Most of my experience in editing and publishing has been on the writing side of the field. It hasn’t required me to embark on the day-in, day-out journey of multiple passes through a manuscript. I’ve edited for New Letters Magazine and for the 10th edition of Business and Administrative Communication, but I’ve been spared the process of editing at a heavy level, using multiple passes. While I focus in on details fairly well—perhaps to a fault, like most writers and editors—I find light- to medium-level copyediting challenging enough.
I’m noticing this fault in the students now. As excited as they were in week one to set their pens to a manuscript riddled with errors, that excitement has waned a bit. When asked which editing exercise activity they would like to do this morning, everyone seemed hesitant to respond. They can hardly be blamed for this, I think, because it is exhausting work. A Google search for “editing fatigue” and “editor’s fatigue” yields some chatter on the online front, but, surprisingly, all the chatter is just that, brief spats of frustration and cries for validation. I found no solutions, really, other than one suggestion from a business journalism editor at Arizona State University who claims “there is no hope,” aside from hiring smart copyeditors, followed by a brief lamentation on the state of hiring in the copyediting field.
I have a hard time accepting that there is no solution to a problem.
In talking with a student this week, we strategized some ways to make our passes through a manuscript more purposeful, how to order them, and how to keep focused through each pass. Such an approach is far from a cure-all solution, I know, but I think that strategizing and the mindfulness component, i.e., being aware of fatigue and how to edit to prevent it, is useful.
I’ll continue to think about this issue; however, I’m more interested in how to keep the teaching of editing interesting. If the teaching is interesting, perhaps the learned, independent process that follows will also be more interesting, right?
At present, I’m thinking through how to revise a set of past slides to be used in an upcoming week. I thought a simple Prezi might spice things up, but it’s hard to study from a Prezi or convince students to download a Prezi in slide form. I returned to the idea of PowerPoint, the presentation software our slides are in, and the possibility of animating those slides for a more dynamic, almost movie-like effect. Although envisioning and designing a good animation is not overwhelmingly difficult or time-consuming, student retrieval of information from those slides would be. That’s not to say that we want all our students to have all the information in slide form. Certainly, the existing slides give a helpful outline and key definitions for study outside of class. But what’s retrieved after class should be just enough information to recall the lecture, and it shouldn’t be jumbled with overlapping animations arranged for effect, not reading.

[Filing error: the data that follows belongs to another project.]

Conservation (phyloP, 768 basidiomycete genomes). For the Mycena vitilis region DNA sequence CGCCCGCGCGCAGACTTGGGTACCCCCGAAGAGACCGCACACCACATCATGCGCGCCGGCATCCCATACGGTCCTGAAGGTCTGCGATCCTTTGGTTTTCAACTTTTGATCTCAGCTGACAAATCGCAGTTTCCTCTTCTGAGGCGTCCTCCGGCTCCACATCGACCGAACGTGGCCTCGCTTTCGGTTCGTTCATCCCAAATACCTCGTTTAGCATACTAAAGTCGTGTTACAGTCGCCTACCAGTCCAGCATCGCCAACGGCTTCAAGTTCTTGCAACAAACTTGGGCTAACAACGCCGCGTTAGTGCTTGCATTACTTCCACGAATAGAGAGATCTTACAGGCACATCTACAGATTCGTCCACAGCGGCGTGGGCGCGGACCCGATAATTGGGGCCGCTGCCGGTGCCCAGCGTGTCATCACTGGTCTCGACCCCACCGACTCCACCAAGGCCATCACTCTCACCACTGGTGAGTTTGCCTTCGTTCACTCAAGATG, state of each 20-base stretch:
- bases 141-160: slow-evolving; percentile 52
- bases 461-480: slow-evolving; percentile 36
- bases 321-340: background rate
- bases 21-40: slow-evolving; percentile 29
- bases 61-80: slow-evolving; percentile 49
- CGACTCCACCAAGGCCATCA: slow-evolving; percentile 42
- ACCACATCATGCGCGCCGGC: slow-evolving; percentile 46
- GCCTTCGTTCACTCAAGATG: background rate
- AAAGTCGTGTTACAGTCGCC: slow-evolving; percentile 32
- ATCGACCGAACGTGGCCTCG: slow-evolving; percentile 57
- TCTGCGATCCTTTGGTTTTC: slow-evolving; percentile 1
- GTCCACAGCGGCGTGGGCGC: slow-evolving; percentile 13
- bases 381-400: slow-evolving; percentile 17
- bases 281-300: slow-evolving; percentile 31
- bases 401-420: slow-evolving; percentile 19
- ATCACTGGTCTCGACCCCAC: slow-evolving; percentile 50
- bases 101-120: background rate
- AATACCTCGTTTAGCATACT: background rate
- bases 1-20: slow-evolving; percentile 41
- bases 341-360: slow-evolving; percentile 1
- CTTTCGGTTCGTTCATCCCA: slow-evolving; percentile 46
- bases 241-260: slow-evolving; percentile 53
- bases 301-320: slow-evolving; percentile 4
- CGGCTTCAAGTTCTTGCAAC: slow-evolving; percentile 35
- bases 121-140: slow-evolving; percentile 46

I returned to the Presentation Zen trifecta of “Simple, Beautiful, Fun,” but I’m challenged to think of how I can make slides more simple when they’re already as simple as they can be. Perhaps the other tenets of beautiful and fun can be embraced more. (Dr. Leverenz does have a good deal of editing jokes in the form of cartoons.) Beautiful I might have to think on though. I’m also going to continue to think about why this presentation approach that is so effective in teaching doesn’t serve outside study quite as well.
Making presentation materials of teaching more engaging is just one of several other approaches to making learning about editing more interesting. I’m going to continue to grapple with this issue, and my hope is that next week I might connect to other editing teachers in our field to query their teaching methods and what resources they’ve liked best.